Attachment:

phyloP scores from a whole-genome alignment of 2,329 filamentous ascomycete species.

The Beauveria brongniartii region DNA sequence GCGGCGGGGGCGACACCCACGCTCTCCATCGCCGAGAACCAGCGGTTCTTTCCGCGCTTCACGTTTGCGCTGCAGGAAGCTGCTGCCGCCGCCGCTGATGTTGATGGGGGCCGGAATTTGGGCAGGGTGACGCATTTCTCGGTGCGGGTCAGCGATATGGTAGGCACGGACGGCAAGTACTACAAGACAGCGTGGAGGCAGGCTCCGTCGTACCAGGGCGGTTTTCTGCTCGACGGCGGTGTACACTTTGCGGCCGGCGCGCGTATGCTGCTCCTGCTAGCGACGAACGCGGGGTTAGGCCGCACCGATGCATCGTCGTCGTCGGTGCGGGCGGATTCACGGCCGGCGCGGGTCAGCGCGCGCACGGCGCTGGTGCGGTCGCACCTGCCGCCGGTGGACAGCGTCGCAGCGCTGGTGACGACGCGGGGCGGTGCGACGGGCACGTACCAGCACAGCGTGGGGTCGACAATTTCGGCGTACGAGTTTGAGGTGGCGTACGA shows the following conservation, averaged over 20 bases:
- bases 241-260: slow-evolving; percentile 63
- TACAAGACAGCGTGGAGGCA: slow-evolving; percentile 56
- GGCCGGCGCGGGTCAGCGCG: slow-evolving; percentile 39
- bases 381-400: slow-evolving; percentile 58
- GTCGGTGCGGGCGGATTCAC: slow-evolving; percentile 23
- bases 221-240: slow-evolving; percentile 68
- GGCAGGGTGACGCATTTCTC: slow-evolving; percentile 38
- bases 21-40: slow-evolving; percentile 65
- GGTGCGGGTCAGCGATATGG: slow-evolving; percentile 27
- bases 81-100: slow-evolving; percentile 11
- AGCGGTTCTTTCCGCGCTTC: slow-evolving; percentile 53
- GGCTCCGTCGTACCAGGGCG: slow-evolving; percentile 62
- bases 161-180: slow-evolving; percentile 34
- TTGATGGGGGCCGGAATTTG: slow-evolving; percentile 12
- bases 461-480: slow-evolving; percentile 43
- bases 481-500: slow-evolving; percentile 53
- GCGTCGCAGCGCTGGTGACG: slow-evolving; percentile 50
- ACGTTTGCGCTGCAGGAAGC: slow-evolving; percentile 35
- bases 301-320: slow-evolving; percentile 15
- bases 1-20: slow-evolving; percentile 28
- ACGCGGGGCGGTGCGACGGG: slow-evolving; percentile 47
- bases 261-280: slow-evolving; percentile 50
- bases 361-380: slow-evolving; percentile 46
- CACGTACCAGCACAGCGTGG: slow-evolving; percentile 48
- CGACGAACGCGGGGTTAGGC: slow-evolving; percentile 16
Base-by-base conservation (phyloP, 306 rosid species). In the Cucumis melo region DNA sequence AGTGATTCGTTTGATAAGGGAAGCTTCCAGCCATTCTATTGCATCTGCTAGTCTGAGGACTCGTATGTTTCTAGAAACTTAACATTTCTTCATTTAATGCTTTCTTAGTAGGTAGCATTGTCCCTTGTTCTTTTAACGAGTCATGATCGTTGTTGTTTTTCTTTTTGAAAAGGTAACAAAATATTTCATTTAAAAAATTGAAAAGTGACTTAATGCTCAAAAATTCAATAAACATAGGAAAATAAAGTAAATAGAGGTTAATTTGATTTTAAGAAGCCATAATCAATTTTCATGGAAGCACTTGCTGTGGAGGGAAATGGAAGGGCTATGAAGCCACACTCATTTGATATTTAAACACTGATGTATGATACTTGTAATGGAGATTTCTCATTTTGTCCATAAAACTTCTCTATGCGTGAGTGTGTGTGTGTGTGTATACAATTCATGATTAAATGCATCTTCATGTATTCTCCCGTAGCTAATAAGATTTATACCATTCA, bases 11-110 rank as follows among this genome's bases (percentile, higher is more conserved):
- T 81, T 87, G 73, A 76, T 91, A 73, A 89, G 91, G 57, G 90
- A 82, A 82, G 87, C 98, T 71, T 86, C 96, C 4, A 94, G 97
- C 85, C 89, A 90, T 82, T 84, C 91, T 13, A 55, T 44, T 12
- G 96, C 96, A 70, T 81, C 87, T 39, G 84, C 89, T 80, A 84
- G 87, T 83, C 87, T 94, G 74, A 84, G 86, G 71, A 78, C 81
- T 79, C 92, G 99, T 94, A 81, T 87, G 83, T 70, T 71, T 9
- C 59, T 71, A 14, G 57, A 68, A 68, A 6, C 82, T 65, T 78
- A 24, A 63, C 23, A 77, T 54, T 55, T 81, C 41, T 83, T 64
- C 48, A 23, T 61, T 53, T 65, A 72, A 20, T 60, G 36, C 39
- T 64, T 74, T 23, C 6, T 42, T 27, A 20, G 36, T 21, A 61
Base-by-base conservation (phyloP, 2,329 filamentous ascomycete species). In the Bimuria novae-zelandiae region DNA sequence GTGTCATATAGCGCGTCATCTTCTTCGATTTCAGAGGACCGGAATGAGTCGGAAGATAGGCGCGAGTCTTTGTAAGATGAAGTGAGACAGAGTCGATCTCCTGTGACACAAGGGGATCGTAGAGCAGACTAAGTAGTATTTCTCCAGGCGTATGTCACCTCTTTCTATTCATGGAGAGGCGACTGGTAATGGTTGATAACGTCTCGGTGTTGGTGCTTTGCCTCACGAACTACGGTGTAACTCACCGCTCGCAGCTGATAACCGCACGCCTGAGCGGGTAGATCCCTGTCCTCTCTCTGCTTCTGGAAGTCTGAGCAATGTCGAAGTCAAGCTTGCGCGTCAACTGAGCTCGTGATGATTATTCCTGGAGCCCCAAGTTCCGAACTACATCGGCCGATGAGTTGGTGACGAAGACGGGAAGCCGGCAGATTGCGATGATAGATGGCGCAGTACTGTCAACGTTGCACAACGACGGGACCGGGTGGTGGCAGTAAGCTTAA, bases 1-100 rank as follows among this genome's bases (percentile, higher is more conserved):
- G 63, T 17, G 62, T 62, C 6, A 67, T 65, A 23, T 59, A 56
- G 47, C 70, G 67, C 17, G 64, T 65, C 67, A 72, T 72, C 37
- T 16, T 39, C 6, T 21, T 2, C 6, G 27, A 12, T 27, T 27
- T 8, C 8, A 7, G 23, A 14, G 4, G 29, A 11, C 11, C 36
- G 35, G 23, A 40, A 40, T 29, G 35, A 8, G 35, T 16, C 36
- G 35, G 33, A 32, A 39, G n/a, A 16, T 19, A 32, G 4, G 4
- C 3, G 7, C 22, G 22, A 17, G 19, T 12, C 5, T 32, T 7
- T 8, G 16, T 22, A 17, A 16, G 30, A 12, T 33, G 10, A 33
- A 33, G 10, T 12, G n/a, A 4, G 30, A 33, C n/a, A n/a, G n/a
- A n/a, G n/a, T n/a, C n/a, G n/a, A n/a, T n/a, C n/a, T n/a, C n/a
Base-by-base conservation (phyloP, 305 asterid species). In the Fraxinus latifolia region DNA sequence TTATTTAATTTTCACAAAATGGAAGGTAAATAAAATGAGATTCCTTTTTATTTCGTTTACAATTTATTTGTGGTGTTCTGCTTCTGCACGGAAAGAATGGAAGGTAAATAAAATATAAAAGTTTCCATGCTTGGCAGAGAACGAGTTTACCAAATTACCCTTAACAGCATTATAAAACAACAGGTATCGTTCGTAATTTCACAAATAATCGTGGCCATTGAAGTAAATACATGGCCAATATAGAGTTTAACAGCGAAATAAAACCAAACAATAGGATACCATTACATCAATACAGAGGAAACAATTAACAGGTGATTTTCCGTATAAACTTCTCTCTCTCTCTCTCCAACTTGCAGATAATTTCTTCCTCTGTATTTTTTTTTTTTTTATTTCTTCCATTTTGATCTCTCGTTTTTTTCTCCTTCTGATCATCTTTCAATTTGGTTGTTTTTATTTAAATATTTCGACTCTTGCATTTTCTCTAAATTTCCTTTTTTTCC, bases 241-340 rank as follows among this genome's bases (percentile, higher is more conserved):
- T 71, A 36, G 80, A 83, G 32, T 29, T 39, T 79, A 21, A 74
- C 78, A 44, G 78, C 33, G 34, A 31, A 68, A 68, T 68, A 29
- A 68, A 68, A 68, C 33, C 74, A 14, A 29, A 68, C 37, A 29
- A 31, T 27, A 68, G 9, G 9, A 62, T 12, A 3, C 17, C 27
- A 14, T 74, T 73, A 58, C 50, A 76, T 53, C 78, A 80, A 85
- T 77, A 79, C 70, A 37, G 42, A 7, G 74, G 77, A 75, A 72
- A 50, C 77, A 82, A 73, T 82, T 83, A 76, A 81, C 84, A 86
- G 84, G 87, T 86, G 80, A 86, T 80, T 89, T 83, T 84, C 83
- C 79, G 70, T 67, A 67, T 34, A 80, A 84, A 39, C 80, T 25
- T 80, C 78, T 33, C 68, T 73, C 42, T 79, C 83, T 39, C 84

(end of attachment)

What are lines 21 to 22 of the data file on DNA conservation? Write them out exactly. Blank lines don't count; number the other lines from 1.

- bases 301-320: slow-evolving; percentile 15
- bases 1-20: slow-evolving; percentile 28